By having a remote control sending a constant power-off command with a very short range, the hearing aid will power-off when the hearing aid and the remote control are in close proximity of each other, for instance when they are stored together in their storage box, in a pocket, at the night stand, or elsewhere. Once the hearing aids are moved out of the short range, e.g. by being placed at the respective ears of the user, while the remote control is placed in the pocket, the power-off command is no longer detected by the hearing aids, which then default to powering up.
 With the present invention, the user does not have to actively push a button on the hearing aid remote control or other external device associated with the hearing aid to power-off the hearing aid. The remote control or other associated device is constantly sending power-off commands to the hearing aid, however these commands are sent with such a low power, that the hearing aid will not detect the commands until the hearing aid is within a relatively short range of the external device, which might be around 10 cm or less. Once the hearing aid no longer detects the power-off command, the hearing aid automatically comes to life again and is fully operable.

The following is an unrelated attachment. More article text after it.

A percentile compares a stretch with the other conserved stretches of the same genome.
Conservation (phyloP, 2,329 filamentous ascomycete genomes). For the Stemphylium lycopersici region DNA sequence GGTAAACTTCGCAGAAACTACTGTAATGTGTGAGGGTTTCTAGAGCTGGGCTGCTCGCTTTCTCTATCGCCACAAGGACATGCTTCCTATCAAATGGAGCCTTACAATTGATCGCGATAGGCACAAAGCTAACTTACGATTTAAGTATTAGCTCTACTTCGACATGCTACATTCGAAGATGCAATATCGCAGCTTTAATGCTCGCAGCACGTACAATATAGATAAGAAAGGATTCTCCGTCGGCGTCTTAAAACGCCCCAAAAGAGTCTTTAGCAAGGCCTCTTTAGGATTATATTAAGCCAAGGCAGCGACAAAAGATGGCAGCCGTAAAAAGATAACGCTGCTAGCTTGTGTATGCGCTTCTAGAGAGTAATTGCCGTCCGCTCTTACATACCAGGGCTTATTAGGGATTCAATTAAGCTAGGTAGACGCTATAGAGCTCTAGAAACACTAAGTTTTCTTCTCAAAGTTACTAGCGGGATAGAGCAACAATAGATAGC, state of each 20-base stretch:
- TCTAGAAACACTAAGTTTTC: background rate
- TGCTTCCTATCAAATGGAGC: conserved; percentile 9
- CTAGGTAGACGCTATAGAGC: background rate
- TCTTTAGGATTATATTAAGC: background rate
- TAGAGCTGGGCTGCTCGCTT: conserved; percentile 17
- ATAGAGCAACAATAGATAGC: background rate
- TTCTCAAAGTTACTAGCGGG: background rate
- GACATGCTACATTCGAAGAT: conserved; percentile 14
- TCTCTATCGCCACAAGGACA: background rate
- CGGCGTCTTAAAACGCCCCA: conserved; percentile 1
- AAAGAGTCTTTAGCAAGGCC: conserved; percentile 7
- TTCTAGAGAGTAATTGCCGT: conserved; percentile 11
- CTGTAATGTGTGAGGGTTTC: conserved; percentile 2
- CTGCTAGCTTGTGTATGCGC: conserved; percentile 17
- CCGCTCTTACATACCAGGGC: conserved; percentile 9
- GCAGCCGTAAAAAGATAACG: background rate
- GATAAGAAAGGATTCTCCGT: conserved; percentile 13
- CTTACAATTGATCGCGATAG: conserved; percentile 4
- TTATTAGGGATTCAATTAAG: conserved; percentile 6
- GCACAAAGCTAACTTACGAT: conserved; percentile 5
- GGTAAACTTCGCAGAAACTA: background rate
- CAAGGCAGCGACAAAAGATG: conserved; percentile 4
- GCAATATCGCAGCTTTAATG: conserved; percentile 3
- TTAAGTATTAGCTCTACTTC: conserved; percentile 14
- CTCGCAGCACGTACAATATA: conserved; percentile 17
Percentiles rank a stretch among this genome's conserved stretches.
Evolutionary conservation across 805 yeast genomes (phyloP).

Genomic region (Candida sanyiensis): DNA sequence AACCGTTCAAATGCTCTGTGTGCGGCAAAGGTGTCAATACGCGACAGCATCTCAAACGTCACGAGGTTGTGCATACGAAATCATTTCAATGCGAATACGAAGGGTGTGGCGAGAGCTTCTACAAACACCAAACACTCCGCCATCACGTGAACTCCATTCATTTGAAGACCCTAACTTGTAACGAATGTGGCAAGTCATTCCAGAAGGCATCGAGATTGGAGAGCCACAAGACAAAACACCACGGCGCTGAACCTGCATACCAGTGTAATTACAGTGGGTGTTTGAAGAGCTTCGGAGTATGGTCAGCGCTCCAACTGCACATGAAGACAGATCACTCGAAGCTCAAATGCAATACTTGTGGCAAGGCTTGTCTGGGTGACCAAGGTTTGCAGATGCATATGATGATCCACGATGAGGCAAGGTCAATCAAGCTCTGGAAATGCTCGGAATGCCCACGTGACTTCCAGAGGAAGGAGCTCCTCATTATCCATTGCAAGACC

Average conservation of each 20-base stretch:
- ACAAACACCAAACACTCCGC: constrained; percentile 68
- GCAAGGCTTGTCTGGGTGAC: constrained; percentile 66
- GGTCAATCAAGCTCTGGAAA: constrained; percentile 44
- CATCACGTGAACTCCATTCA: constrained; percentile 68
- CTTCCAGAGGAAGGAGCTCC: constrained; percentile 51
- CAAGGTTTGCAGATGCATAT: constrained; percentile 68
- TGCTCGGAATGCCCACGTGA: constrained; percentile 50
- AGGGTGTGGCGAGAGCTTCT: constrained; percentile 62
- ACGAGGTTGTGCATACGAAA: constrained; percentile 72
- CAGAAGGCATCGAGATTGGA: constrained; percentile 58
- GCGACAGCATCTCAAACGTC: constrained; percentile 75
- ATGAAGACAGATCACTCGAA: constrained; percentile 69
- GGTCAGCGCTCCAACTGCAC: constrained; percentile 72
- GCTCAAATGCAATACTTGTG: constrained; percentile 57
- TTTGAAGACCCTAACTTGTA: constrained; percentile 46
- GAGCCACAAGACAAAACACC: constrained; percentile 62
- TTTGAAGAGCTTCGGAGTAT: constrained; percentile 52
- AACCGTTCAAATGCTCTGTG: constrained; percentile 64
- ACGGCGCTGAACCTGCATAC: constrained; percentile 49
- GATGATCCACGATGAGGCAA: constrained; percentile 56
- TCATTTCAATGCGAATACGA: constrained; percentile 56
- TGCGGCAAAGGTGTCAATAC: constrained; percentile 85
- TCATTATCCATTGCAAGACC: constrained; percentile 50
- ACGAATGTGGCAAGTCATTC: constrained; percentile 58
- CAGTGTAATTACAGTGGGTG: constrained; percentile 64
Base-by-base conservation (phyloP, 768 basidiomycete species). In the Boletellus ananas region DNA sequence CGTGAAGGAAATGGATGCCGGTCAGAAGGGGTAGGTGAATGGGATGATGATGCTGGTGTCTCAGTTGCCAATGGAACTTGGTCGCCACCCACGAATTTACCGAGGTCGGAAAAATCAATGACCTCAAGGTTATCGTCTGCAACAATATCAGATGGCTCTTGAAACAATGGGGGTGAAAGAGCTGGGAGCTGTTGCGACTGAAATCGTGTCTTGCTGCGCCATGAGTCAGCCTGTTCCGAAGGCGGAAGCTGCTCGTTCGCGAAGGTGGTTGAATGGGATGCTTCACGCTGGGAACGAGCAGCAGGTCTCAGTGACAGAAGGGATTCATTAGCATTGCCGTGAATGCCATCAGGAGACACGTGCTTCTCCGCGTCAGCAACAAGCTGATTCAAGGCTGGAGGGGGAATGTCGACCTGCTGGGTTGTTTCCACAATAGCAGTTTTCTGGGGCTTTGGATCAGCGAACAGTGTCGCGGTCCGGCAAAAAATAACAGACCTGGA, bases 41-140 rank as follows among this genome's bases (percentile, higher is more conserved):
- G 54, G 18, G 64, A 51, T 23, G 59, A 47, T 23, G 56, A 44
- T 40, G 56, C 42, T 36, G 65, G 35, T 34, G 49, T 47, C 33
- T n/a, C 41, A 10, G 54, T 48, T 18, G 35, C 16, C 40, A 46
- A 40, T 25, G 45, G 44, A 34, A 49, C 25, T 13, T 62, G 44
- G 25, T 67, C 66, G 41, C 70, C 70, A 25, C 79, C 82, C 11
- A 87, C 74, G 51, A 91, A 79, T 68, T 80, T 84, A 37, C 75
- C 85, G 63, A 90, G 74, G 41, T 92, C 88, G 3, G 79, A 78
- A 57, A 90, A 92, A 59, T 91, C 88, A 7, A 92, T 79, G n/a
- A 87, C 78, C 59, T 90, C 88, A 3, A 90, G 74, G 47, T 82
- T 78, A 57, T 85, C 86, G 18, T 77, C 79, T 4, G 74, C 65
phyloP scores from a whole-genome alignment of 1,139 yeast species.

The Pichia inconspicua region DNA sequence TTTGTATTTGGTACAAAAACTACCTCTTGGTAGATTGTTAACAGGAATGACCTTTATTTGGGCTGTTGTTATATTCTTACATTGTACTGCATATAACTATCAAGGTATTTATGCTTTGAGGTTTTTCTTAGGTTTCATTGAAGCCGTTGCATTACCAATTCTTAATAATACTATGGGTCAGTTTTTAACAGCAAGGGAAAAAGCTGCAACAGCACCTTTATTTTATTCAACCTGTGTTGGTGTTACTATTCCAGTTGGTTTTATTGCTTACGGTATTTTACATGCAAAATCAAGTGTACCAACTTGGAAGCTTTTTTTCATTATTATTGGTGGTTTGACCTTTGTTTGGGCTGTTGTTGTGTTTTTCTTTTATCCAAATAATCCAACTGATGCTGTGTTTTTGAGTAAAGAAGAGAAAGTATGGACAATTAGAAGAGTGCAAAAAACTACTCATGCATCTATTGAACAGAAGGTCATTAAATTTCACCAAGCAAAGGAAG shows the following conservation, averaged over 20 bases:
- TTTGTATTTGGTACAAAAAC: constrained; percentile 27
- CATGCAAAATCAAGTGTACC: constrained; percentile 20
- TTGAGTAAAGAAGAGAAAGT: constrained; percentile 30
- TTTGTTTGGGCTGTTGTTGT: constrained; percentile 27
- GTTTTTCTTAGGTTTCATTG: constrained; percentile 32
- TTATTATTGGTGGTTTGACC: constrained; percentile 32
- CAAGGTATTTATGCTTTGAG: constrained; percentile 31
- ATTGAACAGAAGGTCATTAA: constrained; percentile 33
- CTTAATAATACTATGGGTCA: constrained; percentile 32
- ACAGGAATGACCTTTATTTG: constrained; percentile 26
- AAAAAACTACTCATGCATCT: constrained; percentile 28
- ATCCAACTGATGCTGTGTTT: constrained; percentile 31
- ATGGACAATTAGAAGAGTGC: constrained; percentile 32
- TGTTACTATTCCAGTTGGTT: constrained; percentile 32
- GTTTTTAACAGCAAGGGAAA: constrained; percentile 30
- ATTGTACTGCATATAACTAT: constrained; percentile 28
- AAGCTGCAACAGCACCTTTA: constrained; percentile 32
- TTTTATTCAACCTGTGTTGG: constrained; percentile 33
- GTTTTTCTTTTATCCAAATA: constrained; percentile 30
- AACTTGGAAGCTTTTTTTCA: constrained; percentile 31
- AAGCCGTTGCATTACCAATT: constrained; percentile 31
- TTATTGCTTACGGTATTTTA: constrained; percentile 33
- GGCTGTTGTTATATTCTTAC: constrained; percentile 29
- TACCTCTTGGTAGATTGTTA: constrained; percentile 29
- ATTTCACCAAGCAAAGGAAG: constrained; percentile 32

It will be understood that although it is common to refer to a state of power-off, within the field of soft power switching artisans may find it more correct to refer to a sleep-mode, as some circuits are still powered, in order that the device is capable of responding to a command by waking up. Thus the device really has three states, normal operation, sleep mode, and completely un-powered mode. Un-powered mode will not be discussed further here, and within the context of the present disclosure, the term power-off mode will be used to designate the sleep mode, unless specifically indicated to the contrary.
 The invention, in a second aspect, provides a hearing aid accessory device, comprising remote control transmission means for sending commands to a hearing aid to switch at least one operational setting of said hearing aid, said remote control transmission means being adapted for continuously transmitting commands to said hearing aid for instructing the hearing aid to switch the operational mode, said commands being transmitted at a low level of power so as to limit the effective range of the commands.